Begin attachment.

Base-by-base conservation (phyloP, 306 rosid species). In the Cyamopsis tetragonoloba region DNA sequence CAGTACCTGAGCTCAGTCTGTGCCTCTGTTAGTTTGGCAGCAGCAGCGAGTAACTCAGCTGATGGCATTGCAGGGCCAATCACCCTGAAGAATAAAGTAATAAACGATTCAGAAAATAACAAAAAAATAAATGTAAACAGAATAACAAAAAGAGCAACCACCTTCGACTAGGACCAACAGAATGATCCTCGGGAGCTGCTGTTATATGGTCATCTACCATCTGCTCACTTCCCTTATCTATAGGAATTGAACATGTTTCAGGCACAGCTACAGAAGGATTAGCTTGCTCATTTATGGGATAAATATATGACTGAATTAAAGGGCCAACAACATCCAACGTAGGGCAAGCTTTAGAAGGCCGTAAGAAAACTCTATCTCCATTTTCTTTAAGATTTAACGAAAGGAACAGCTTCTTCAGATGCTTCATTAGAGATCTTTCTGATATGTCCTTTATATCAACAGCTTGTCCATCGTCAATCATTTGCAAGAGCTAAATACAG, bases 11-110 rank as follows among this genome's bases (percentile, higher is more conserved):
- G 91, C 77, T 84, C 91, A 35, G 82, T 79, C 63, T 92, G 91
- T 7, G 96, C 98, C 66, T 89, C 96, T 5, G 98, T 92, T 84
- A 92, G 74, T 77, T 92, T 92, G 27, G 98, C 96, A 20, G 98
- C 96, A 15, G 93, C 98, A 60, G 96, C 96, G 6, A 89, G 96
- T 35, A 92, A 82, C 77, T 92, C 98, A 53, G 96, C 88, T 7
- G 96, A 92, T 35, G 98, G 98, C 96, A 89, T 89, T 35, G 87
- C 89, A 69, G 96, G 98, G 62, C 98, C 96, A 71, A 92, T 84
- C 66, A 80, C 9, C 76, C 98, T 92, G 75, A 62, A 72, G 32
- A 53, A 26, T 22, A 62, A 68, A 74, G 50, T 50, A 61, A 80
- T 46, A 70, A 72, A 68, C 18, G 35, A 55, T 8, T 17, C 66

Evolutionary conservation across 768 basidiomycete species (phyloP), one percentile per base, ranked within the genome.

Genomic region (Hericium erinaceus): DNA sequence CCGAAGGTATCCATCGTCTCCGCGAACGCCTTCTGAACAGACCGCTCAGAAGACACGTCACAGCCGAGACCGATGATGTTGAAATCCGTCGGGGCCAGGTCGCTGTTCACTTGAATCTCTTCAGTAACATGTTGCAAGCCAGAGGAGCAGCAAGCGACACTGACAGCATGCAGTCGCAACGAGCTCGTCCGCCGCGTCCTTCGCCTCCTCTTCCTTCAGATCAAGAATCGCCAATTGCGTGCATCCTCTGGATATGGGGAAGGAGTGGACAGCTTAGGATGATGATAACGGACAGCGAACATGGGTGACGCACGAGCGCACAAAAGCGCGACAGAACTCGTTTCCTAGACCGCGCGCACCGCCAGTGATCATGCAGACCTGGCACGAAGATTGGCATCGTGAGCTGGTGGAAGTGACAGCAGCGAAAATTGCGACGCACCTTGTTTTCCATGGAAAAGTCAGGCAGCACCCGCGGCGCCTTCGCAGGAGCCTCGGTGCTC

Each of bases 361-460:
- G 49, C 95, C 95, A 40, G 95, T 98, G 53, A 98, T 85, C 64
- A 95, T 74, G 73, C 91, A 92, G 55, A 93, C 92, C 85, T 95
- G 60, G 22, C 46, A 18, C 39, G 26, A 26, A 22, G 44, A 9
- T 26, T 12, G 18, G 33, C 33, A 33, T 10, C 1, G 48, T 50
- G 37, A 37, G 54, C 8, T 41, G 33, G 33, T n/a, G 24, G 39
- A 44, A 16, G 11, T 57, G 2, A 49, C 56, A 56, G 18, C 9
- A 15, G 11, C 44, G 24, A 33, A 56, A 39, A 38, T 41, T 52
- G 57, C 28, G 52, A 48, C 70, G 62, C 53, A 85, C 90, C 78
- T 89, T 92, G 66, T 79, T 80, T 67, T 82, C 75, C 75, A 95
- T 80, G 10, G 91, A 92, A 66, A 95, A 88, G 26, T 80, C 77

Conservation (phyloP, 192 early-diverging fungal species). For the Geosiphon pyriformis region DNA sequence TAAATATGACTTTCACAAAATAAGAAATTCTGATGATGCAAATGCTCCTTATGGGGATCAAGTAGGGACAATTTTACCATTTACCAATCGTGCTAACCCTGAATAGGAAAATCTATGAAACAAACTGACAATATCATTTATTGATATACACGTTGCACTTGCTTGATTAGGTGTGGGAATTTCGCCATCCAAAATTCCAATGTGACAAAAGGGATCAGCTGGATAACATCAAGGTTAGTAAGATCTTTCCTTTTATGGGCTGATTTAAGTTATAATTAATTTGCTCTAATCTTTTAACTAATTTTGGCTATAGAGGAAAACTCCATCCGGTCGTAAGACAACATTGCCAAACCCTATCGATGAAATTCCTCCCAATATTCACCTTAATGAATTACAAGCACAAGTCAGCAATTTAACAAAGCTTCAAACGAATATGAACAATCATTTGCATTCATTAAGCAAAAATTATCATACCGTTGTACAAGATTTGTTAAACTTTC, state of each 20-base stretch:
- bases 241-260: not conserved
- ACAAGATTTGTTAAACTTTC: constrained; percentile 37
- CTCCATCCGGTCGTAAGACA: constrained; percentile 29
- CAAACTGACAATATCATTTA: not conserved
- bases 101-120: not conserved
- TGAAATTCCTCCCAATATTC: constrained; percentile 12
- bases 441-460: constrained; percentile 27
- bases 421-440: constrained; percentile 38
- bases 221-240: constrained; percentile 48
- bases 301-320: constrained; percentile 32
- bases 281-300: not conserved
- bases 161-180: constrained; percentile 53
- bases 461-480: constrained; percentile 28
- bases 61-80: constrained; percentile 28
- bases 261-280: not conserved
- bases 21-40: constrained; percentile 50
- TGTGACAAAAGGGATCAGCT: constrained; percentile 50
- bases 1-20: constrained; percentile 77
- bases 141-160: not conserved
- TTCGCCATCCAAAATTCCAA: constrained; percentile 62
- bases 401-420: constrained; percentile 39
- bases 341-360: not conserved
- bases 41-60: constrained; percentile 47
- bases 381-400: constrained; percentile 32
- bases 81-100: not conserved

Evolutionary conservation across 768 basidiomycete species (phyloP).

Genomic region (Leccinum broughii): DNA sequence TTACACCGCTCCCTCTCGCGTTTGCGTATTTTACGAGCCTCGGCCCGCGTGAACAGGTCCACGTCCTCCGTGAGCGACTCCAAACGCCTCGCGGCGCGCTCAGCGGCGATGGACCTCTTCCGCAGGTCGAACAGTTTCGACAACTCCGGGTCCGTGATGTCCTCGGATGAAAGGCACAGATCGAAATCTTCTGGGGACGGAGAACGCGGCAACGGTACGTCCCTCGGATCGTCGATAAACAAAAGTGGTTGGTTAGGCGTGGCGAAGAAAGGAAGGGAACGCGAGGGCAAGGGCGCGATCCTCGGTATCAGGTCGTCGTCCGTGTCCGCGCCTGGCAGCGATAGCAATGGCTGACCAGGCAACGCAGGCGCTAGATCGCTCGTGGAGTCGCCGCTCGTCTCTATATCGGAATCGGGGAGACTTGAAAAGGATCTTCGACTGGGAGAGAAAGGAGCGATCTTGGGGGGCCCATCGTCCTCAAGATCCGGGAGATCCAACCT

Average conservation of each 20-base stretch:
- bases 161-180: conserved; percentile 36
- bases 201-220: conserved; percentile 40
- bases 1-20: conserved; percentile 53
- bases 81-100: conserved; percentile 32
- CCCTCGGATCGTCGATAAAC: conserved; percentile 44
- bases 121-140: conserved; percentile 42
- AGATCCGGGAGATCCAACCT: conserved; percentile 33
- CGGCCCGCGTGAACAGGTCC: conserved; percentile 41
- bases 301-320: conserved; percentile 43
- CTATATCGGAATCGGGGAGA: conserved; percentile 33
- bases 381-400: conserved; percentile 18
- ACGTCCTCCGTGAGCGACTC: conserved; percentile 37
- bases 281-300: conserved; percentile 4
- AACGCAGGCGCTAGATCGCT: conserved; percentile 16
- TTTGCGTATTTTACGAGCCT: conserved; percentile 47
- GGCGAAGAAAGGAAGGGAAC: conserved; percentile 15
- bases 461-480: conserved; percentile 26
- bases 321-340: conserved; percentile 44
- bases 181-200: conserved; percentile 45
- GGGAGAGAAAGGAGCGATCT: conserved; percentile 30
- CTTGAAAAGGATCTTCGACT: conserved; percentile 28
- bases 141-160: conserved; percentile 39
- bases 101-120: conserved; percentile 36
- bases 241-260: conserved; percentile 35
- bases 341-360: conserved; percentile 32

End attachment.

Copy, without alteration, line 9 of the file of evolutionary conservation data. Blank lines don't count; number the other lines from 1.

- C 66, A 80, C 9, C 76, C 98, T 92, G 75, A 62, A 72, G 32